Background: Patients with hepatocellular carcinoma (HCC) undergo extensive staging investigations when being assessed for surgical resection. The aim of this study was to assess the use and yield of baseline bone scintigraphy in patients with HCC necessitating high-risk surgical resection. Material and methods: All patients diagnosed with HCC between 2000 and 2010 within a tertiary referral center were reviewed. Recurrence and survival rates were compared between patients with and without bone scintigraphy in their preoperative work-up. Results: A total of 366 patients were diagnosed with resectable HCC. In the work-up for resection 137 HCC patients (41%) underwent bone scintigraphy, which showed bone metastases in 3 (2%). There was no significant difference in long-term survival between patients with and without bone scintigraphy. None of the patients with a positive bone scintigraphy died due to skeletal bone metastases. Only one patient had an indication for bone scintigraphy based on clinical suspicion. Two patients were found to have asymptomatic skeletal metastases prior to surgery. Symptomatic skeletal metastases were identified at an estimated cost of €27,008 per case. Conclusions: Clinically unsuspicious bone lesions turned out to be metastases in two patients, with an estimated cost of €27,008 per case. Recurrence rate and disease-free and overall survival showed no significant difference between patients with and without preoperative baseline bone scintigraphy. There is no justification for routine preoperative bone scintigraphy to detect asymptomatic skeletal metastases in patients with resectable HCC.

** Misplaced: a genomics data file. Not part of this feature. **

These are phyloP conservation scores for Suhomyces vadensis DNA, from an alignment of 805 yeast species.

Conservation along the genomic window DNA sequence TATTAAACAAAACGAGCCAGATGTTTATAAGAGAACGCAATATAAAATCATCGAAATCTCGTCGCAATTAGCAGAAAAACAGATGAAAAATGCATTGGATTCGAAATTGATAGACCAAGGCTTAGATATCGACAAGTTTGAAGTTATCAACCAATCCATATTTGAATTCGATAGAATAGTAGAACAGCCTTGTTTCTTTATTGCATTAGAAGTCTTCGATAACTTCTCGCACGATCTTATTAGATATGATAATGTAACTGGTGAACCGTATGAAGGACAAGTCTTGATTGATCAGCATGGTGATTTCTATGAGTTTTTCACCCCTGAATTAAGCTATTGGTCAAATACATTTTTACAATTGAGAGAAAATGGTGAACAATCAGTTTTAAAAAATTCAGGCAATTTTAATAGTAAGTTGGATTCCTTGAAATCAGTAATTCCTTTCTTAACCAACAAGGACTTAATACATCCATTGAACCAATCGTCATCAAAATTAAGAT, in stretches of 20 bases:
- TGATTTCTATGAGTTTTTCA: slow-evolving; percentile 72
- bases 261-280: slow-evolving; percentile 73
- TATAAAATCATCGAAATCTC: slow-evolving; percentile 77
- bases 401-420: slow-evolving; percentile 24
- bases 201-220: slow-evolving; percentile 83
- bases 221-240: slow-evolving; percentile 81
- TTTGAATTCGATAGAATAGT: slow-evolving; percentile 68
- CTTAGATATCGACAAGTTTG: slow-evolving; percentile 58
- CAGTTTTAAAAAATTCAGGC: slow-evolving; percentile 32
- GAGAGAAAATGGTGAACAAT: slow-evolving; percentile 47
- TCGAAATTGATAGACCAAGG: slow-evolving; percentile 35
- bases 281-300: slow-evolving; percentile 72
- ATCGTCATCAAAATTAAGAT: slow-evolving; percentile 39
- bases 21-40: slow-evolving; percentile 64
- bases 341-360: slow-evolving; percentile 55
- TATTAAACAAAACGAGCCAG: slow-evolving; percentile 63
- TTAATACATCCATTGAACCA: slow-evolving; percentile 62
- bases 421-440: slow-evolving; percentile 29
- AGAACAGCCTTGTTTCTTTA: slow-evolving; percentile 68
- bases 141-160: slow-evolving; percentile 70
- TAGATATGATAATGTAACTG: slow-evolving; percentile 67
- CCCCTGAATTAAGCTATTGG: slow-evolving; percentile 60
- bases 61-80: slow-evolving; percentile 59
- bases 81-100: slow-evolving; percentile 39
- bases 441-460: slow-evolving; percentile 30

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Journal of Surgical Research
Department of Surgery